We walked about in sunny old Delhi. The city where one set of imperialists and colonisers, the Mughals, were overthrown by the next lot, The British.
And after the divide and rule policy, the British desperately tried to keep India together. And then whilst Gandhi spoke for all Indians, Jinnah and Ambedkar, ironically all liberal lawyers blessed with some of the greatest minds known to India in the recent years, along with Nehru, managed to bollox it all up. There's nothing that irritates people who claim to speak for narrow groups than to be faced with people who speak for all. So for example, if somebody bangs on about nationalism, if you wanted to wind them up, speak to them about children's rights. If somebody talks about religion, cut them off by talking women's rights. At end of the day, see the universal declaration of human rights. That's a good one to memorise and use as principles son.
In the meantime, read about great men with feet of clay who ended up killing hundreds of thousands of people in the partition of India. You walked in those grounds son, yesterday, where millions were uprooted and in many cases killed for being in the wrong religion. Bah.
Mohammad Iqbal Chawla. Wavell and the Dying Days of the Raj: Britain's Penultimate Viceroy in India. Karachi: Oxford University Press, 2011. xi + 293 pp. $25.00 (cloth), ISBN 978-0-19-906275-1.
Reviewed by Anirudh Deshpande (Department of History, University of Delhi)
Published on H-Asia (January, 2014)
Commissioned by Sumit Guha
Wavell and the Ironies of India’s Partition in 1947
Lord Wavell was destined to be the second-to-last viceroy of British India. A seasoned British imperialist soldier and an Old India hand, he was appointed to the post in 1943 and remained in office until March 1947 when his flamboyant successor Lord Mountbatten took over. Mountbatten succeeded Wavell in order to supervise the liquidation of the Raj. For various reasons, including his dashing personality and an interesting wife, Mountbatten has managed to attract more than his share of attention from scholars. In contrast, Wavell, who tried in vain to keep India united between 1943 and 1947, is almost a forgotten figure of history.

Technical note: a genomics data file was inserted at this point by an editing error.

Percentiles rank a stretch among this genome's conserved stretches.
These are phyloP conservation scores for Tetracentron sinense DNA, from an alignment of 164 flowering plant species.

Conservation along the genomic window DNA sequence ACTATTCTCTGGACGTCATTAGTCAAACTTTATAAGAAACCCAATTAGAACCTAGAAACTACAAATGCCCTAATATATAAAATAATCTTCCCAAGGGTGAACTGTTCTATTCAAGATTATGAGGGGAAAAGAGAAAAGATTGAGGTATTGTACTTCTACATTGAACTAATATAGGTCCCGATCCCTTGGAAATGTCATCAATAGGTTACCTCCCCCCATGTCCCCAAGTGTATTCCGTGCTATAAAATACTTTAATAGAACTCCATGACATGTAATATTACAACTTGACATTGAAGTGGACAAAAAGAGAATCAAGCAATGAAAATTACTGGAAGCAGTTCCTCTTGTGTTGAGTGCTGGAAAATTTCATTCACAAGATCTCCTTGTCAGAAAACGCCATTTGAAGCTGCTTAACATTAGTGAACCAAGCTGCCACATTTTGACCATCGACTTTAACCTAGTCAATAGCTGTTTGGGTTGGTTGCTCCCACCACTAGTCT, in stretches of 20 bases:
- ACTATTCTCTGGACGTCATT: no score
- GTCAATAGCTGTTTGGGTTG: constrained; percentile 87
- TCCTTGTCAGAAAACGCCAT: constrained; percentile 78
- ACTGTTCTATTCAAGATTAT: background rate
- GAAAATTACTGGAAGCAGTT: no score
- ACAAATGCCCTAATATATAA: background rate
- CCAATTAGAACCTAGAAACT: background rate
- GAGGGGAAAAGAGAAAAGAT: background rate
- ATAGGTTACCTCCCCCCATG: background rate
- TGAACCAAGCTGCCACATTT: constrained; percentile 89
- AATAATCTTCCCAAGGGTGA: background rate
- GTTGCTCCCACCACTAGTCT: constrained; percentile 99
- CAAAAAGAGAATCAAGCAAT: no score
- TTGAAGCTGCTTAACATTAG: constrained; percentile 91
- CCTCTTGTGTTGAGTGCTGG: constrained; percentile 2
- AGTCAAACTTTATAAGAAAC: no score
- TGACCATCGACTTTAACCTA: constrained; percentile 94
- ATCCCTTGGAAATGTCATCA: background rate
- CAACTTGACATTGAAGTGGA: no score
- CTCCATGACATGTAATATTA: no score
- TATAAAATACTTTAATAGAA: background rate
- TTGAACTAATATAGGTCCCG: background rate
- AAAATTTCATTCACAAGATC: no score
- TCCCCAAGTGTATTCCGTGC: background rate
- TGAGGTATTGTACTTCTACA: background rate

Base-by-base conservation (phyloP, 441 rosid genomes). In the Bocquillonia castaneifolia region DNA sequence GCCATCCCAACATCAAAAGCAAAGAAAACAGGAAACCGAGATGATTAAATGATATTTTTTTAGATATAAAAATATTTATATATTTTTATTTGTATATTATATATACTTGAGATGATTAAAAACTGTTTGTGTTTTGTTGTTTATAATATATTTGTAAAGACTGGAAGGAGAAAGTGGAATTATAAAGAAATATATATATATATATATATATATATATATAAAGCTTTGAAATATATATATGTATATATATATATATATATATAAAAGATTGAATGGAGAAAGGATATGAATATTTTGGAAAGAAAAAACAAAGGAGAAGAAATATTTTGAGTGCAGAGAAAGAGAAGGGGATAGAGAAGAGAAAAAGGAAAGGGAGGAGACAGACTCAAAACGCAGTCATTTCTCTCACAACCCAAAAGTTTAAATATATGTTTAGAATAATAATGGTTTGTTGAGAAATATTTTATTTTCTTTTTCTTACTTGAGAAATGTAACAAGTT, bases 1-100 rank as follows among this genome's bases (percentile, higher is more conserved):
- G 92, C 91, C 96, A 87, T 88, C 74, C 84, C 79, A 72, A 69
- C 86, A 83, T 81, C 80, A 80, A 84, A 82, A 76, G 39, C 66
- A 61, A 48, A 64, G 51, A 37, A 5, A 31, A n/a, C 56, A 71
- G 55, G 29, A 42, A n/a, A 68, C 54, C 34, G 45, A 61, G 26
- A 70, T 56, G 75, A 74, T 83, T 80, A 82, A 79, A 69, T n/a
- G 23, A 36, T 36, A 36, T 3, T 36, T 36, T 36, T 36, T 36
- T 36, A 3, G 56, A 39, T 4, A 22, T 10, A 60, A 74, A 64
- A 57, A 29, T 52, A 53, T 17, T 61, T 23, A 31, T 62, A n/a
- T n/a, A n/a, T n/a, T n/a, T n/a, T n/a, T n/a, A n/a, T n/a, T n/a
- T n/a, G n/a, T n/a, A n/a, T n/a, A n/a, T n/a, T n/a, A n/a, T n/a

No doubt, history students know much more about the Mountbatten Plan than the Wavell Plan. The public, in general, has forgotten Wavell and the plans that he devised for India in the twilight of the Raj. In this book, Mohammad Iqbal Chawla highlights Wavell’s plans, which became increasingly impossible to execute in communally charged postwar India. By the time Wavell became the viceroy of Britain’s most important colony, the sun had set on the British Empire. The two world wars exhausted Britain and made it financially and politically subservient to the United States. In 1943, Britain did not have the political, military, and financial means to ensure a smooth and peaceful transfer of power to the Indians in the troubled and anxiety-ridden 1940s. The appointment of a veteran soldier as the viceroy of India, after the Quit India rebellion was quelled by the Raj in 1942, failed to produce a negotiated political settlement between the British and various Indian parties.